Skate park taking new direction

After scrapping plans for a large concrete bowl design, the skate park committee is moving ahead with a new vision—and a renewed vigour—with its sights set on having one built here next spring.
“We had an estimate done as to how much it would cost for full bowl and found out it was over $350,000. That’s way over budget,” Rob Tovey, skate park committee chair and past president of the Fort Frances Kiwanis Club, said during a small gathering Monday night at the Memorial Sports Centre.
“So we’ve decided to go with a permanent modular design that we could afford,” Tovey added, noting he’s been eyeing skate park designs by Barkman Concrete Ltd. of Winnipeg that will cost $175,000 from start to finish.
“We want lots of options and lots of flexibility,” said committee member Rod McLeod, referring to the fact the committee, with input from skateboarders and in-line skaters, easily will be able to pick and choose which components would go into a new park.
Committee members looked at five sample designs from Barkman Concrete Ltd.’s Concrete Skate Concept Series on Monday, which showed layouts of completed parks the company has done elsewhere.
These plans featured a variety of ramps, stairs, rails, half-pipes, and above-ground concrete bowls.
“The kids want the bowl,” noted Tovey. “I just showed these to the kids skateboarding outside and not one of them said they didn’t want that.”
They also looked at some samples from Solo Ramps, which deal with portable modular components that can be moved into storage in the winter.
However, concrete bowl structures were not among the possible components available from that company and thus not a likely choice, agreed the committee.
The committee said the first step will be to determine a site for park that will meet the town’s approval. The old plans had the large park running behind the Memorial Sports Centre, but this caused problems as it meant the committee would have to pay $35,000 to move a waterline before it could be built.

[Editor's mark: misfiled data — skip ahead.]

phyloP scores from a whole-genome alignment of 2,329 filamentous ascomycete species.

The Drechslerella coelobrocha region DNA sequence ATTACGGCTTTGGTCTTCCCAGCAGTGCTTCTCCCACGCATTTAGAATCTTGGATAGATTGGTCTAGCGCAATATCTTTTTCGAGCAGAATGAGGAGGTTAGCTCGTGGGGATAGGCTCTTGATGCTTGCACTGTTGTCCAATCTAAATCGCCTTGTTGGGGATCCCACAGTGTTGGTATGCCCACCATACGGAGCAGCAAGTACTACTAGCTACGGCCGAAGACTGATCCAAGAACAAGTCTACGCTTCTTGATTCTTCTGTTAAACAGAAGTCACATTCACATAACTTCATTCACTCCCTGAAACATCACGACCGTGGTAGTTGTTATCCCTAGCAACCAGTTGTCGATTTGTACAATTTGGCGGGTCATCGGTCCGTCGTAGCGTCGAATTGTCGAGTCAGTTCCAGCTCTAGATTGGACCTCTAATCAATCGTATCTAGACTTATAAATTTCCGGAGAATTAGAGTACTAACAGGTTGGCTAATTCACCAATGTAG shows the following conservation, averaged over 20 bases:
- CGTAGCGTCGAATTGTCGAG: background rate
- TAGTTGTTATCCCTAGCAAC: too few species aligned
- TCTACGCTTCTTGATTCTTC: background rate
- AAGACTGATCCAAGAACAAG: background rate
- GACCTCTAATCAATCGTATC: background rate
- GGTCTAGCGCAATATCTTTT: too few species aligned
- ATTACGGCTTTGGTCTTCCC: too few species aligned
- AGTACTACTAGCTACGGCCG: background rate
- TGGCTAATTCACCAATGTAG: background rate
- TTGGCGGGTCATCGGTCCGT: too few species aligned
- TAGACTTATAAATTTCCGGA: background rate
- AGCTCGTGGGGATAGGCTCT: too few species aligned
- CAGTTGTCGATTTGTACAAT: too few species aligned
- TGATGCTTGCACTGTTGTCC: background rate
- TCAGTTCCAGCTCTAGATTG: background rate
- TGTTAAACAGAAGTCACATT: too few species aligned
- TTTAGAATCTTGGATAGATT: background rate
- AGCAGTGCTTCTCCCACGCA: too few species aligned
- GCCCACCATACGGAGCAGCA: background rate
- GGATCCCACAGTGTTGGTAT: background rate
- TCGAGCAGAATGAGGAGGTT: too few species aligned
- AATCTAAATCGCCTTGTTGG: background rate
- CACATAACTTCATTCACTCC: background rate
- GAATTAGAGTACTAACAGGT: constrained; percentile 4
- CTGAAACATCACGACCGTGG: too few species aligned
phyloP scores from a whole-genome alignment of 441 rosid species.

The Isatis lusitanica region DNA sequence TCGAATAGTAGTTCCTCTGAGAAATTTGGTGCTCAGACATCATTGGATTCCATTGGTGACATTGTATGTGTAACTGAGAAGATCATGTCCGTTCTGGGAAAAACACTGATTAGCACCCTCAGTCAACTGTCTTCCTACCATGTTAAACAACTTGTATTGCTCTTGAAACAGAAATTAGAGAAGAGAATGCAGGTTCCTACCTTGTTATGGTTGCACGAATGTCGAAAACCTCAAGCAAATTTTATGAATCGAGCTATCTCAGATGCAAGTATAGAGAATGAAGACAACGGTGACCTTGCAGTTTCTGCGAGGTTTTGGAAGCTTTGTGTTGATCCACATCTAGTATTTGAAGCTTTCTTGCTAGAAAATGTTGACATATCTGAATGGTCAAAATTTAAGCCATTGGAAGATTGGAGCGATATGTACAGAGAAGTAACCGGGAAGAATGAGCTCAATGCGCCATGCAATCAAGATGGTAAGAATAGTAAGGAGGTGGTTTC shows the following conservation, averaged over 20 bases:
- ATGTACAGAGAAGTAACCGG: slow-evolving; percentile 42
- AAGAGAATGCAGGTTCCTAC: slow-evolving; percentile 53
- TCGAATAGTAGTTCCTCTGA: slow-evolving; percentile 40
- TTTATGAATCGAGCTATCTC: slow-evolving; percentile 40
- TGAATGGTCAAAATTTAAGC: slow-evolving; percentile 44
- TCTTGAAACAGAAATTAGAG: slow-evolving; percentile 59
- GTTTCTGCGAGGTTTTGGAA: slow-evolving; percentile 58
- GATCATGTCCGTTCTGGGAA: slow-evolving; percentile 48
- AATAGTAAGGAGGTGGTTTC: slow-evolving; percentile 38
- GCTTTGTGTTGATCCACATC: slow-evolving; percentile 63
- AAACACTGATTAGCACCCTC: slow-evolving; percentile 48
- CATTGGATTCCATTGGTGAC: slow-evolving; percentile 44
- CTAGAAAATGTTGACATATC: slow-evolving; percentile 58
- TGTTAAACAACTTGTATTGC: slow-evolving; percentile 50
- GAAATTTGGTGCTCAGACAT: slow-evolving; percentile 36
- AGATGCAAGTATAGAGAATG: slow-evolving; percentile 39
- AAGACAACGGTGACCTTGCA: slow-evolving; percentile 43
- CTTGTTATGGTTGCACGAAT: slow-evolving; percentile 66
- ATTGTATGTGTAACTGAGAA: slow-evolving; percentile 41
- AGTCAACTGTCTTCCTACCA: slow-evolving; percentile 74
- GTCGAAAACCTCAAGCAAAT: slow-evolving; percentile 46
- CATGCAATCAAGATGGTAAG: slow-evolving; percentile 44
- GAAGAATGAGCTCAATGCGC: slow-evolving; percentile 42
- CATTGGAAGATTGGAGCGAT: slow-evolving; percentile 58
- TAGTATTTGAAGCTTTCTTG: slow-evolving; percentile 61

Tovey noted a smaller park instead could be built where the gravel parking lot sits east of the arena, or even the tennis courts, thus avoiding the waterline issue altogether.
“We need to determine a site, get an agreement with the town, get Barkman to come up with some plans, and get fundraising after Christmas in order for a spring start,” said McLeod.
“We can start fundraising once it gets approved,” added Tovey.
“The key is to let the public know it’s going ahead,” responded McLeod.
“We all 100 percent believe this is going to happen this year [2005]. We don’t need that much [money] any more,” said Tovey, referring to the fact the skate park committee already has about $110,000.
“We’re going to do the bricks. We’ve got the pledge list,” he added. “I’m hoping the bricks will bring us to where we want to be [for raising funds].
“I really believe in my heart we can do $60,000-70,000 in the span of three or four months,” Tovey stressed.
The committee’s next step will be to talk to the town and see what council, administration, and management think of a scaled-down, more affordable version of a skate park, and what a preferable location would be.
Assuming the town approves the proposed revisions, Tovey said having a clear—and immediately attainable—goal for the skate park should help revive public support and get the project done by next spring.
“People are starting to doubt whether it will happen,” he admitted. “We need the positive reinforcement.”
Steve Maki, who first spearheaded the proposed project back in 2002, has stepped down from that role because he’s found he just can’t give as much effort as he’d like to any more.
“I helped to get it going, but ever since I started my new job in April, I just haven’t had the same time,” he said. “I’d definitely like to see it get done.”